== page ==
Cities of Marfa and Alpine receive asset management grants for water infrastructure

TRI-COUNTY — The cities of Marfa and Alpine are among 20 cities from across the state recently selected by the Texas Water Development Board (TWDB) to participate in a grant program designed to help rural municipalities better understand and manage their water and wastewater infrastructure.

“This is a big win for our little communities out here,” Alpine City Manager Megan Antrim said. “Both Marfa and Alpine, we’re isolated, we’re in the middle of nowhere, so to both get the same type of grant is just awesome.” 

The Asset Management Program for Small Systems (AMPSS) subsidizes the cost of engineers and asset management software to assist rural municipalities in determining the lifespan of existing water infrastructure, which in turn allows them to plan for the future regarding necessary upgrades and budgets. 

According to a TWDB spokesperson, 114 systems applied for this round of funding, including 75 drinking water systems and 39 wastewater systems. Criteria taken into consideration include system size, annual household income within the service area, whether the system serves only rural areas, compliance with Texas Commission on Environmental Quality (TCEQ) regulations, previous applications for AMPSS participation and customer growth.   

City of Marfa 

The City of Marfa will receive assistance in both drinking water and wastewater categories, a total of $200,000 worth of services the TWDB will foot the bill for, City Manager Mandy Roane said.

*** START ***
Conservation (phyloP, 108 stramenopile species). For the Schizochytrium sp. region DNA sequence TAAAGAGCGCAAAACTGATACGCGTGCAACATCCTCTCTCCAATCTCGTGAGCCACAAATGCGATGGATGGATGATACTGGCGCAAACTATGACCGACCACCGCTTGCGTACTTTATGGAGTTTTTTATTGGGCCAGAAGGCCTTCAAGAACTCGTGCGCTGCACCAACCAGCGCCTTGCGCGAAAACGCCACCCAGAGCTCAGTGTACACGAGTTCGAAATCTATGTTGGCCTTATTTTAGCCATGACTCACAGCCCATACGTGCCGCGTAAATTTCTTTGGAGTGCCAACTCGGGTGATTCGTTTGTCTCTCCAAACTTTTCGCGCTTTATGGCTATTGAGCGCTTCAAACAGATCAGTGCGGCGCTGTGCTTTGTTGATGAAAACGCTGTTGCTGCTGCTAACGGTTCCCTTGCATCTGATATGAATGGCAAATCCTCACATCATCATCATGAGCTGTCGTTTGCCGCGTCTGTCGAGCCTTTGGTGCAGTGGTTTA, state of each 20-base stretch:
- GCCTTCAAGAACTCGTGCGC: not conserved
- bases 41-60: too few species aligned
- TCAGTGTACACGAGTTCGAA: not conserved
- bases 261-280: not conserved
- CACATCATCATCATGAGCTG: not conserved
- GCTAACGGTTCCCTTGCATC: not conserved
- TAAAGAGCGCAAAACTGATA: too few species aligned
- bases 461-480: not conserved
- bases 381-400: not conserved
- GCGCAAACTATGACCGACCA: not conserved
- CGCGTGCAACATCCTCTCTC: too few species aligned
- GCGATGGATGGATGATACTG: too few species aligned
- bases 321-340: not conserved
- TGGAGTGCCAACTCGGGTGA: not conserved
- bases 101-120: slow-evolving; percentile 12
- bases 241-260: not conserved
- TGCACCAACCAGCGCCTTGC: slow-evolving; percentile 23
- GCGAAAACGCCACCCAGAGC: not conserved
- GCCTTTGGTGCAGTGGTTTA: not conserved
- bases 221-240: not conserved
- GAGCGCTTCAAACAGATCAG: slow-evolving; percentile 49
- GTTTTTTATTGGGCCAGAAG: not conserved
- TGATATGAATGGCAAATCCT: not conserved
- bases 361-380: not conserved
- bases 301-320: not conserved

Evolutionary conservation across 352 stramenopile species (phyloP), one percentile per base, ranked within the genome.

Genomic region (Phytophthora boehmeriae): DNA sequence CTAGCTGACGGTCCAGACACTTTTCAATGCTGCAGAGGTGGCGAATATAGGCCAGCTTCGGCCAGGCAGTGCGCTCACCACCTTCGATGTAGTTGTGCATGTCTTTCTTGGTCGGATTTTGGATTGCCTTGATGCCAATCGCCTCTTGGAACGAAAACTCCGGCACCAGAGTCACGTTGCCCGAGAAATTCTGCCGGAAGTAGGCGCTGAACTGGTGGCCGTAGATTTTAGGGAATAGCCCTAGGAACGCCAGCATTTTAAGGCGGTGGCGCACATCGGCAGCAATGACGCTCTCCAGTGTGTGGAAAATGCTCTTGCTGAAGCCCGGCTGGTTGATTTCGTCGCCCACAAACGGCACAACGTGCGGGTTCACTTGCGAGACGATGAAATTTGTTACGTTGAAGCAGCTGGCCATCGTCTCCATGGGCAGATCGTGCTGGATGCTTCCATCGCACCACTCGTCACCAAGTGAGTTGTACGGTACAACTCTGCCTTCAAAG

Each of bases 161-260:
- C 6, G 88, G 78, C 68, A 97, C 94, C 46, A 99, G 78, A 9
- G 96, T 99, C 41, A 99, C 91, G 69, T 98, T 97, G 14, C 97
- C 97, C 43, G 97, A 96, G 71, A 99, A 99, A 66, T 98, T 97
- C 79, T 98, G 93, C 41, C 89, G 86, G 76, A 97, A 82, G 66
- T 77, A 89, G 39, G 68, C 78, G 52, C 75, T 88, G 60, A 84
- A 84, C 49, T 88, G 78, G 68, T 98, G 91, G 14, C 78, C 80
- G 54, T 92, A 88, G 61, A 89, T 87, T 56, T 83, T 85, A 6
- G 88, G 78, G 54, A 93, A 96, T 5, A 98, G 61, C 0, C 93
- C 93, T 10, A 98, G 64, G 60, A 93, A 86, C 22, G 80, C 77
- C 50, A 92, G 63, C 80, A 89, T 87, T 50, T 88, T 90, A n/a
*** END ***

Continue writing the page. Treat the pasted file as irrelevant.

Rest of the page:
Marfa applied to the AMPSS program previously and was not selected. Roane said the awareness that much larger towns than Marfa received supposed “rural” funding spurred her, Presidio County Underground Water Conservation District Manager Trey Gerfers and the county to write a letter to the TWDB encouraging them to reassess their definitions of rural. 

A TWDB spokesperson said the entities’ letter was taken into consideration and led to definition changes in the Texas Water Code that were adopted this past legislative session. 

Roane said participation in the AMPSS program will allow the city to develop a comprehensive water infrastructure management plan that will ideally give them a heads up on failing equipment, as opposed to the current situation which sees the Public Works department putting out fires as they arise. 

“There’s just a lot of water and wastewater infrastructure work that needs to be done,” Roane said. “This will give us a roadmap and help us prioritize what needs to be done, what we need to save, how much money is this going to cost us and projections like that.”

Engineers hired by the TWDB will assess water storage tanks including the iconic silver tank — which was suffering from leaks recently that have since been fixed — the white and purple tank located on the north side of town and the new groundwater storage tank that was recently erected at the water plant. They will also look at the city’s existing water wells, fire hydrants, buildings Public Works employees occupy, pipes and water treatment systems.